Almost a year after the violent death of President Idriss Déby, Chad is set to embark on a round of comprehensive talks in February that are slated to define the steps from the current transitional period to democratic elections. It is early days yet and the situation still fraught, but Déby’s son seems intent on proceeding with the talks, writes our correspondent.
Chad is a landlocked nation of some 16 million people with still close ties to former colonial power France, from which it gained independence in 1960. It sits in an unruly region of this world, with countries such as Libya, Sudan, Central African Republic, Cameroon, Nigeria and Niger as neighbors, conflict and violence being a constant threat. When Idriss Déby was killed in an ambush in Northern Chad last year, the nation was taken by surprise, given that the ruler had been in charge for more than 30 years. So, what has happened to the country since April, a country that many see as one of the most corrupt in this world?
After the initial chaos that ensued following the death of Idriss Déby, his son General Mohamed Idriss Déby took over and with him a military council. Déby jun. named a prime minister (Albert Bahimi Padacké) and, five months after installing himself as head of state, an interim parliament – the National Transitional Council. It took months to get the council up and running because the political consultations took such a long time and it is important to note that not only Bahimi, but also the majority of the members of parliament are insiders of the Patriotic Salvation Movement MPS, the party of the late president. So far, not much has changed, one might say.
Popular Army Reforms
Still, at the same time, Déby also got active inside the armed forces and pushed through a number of reforms that were well received by the population. He stopped the forced recruitment (especially of children), dismissed a large number of troops following a census in the army for various crimes, increased pay for those who remained and suspended weapon permit in a bid to reduce the murder rate in the country. Furthermore, Déby strengthened the equipment of the army by adding armored vehicles and other weaponry to fend off a potential attack – one must keep in mind that the country has seen numerous violent battles between rebel groups and the army.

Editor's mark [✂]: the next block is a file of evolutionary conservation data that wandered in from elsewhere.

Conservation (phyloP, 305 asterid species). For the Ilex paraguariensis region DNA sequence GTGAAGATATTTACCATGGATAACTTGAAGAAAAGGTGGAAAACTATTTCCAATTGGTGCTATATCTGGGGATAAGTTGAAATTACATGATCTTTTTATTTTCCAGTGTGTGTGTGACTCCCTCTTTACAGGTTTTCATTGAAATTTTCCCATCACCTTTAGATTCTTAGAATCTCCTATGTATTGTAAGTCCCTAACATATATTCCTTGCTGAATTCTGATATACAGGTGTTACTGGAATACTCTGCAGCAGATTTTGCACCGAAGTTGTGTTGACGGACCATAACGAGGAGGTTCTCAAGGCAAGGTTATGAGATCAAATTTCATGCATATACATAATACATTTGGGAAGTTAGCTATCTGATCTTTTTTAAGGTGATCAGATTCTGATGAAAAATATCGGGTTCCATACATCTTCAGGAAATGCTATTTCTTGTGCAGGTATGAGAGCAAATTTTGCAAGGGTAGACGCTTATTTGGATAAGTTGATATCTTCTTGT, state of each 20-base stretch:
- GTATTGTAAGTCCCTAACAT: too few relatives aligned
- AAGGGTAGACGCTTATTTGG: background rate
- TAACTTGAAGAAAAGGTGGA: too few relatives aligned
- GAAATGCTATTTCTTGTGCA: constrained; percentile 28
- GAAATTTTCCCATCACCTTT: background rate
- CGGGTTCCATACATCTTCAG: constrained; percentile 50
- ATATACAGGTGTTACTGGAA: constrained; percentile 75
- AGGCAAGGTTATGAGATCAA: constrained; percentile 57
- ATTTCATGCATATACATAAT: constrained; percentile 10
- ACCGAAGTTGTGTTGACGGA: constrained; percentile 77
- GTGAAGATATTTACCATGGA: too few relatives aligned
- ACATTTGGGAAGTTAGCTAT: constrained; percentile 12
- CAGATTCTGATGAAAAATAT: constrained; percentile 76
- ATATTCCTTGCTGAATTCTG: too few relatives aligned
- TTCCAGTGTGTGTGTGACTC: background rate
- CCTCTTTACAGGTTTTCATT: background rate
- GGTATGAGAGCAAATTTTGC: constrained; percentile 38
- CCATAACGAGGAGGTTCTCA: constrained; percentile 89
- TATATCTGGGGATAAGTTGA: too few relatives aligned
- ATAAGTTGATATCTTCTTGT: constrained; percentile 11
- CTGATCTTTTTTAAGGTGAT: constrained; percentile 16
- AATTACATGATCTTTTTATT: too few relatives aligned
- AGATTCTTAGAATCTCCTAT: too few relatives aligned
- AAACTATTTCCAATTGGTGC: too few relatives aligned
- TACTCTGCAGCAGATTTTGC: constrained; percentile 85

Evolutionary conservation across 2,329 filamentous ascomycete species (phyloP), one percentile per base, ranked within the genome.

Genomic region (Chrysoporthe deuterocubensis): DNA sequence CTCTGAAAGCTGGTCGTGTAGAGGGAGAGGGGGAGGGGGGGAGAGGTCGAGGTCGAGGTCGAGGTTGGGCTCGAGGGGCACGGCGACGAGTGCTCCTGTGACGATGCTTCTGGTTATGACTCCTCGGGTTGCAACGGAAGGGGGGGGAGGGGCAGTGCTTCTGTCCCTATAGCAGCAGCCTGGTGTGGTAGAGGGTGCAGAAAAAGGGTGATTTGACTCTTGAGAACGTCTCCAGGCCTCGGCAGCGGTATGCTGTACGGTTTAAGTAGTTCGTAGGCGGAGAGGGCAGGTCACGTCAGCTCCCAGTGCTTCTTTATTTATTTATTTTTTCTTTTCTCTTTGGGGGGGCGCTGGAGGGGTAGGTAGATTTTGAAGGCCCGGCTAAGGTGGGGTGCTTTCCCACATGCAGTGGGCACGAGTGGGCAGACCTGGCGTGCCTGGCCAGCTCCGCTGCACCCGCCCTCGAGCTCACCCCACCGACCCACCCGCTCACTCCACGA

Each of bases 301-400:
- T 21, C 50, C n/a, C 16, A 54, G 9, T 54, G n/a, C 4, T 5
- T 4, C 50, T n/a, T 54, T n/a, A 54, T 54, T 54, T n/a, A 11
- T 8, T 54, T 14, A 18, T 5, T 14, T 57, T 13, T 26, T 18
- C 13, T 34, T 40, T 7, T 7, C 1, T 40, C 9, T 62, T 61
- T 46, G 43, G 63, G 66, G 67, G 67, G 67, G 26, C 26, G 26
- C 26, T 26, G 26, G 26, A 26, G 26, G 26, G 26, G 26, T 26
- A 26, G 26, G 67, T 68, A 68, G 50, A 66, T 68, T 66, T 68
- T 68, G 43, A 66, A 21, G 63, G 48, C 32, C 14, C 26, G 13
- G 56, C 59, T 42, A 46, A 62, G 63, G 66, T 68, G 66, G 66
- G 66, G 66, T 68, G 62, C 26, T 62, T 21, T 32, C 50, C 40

The main group that opposed the regime is called FACT, short for Front for Change and Concord in Chad. It is thought to have killed Idriss Déby during a major battle in the north of Chad in April. FACT is close to General Haftar’s forces in Libya and has its stronghold in the south of the neighboring country. As it went, FACT wasn’t strong enough to topple the government and was recently subject to aerial bombardments in Libya, according to sources.
Other groups include the Military Council for the Salvation of the Republic (CCMSR), the Union of Resistance Forces (which was supported by the former regime of Omar Al-Bashir in Sudan), the Union of Forces for Democracy and Development (UFDD) and the Military Alliance. The latter was established shortly before the April 2021 elections and aims to remove the regime and to build a democratic state.
Amnesty List of November
Credit to the younger Déby goes for allowing and indeed promoting preparatory talks with the opposition over the past months to create enough common ground to launch proper peace negotiations. In the talks hosted by Paris, Qatar and Togo, the different groups specified the conditions under which they would consider to join the negotiating table, and these included an amnesty and guarantees that the regime would honor the results of the talks.
Déby in November signed off on a list of 300 detainees that are to be amnestied. According to sources, a large number of opposition figures in exile have now obtained their travel papers in anticipation of the talks in N’Djamena, slated to take place starting on February 15. Clearly, the international sponsors in the mentioned nations have made clear that they expect the country to proceed on its transitional path to elections. But, it is important to note that trust between the political groups is still very weak. It became evident in the slow response and implementation of the demands set by the opposition for taking part.
Doubts About the Will to Hand Over Power Persist
In conclusion, while certain steps towards a more peaceful future have been achieved, much still has to be done and the work to create a basis of trust between the various groups remains an obstacle. The observers in Doha, Paris and in the neighboring African nations will keep a keen eye on the proceedings up to and including the negotiations scheduled for February.
One particular point of concern is the willingness of Idriss Déby to stop down following the conclusion of the transition period. This may ring a bell – generals have found it difficult to hand over power once their time was up. Déby has promised to leave but signs are that this may not be cast in stone. The preparatory talks of Qatar are key to bring the many groups to join the peace negotiations of February and the talks have enjoyed the support key ally France as well.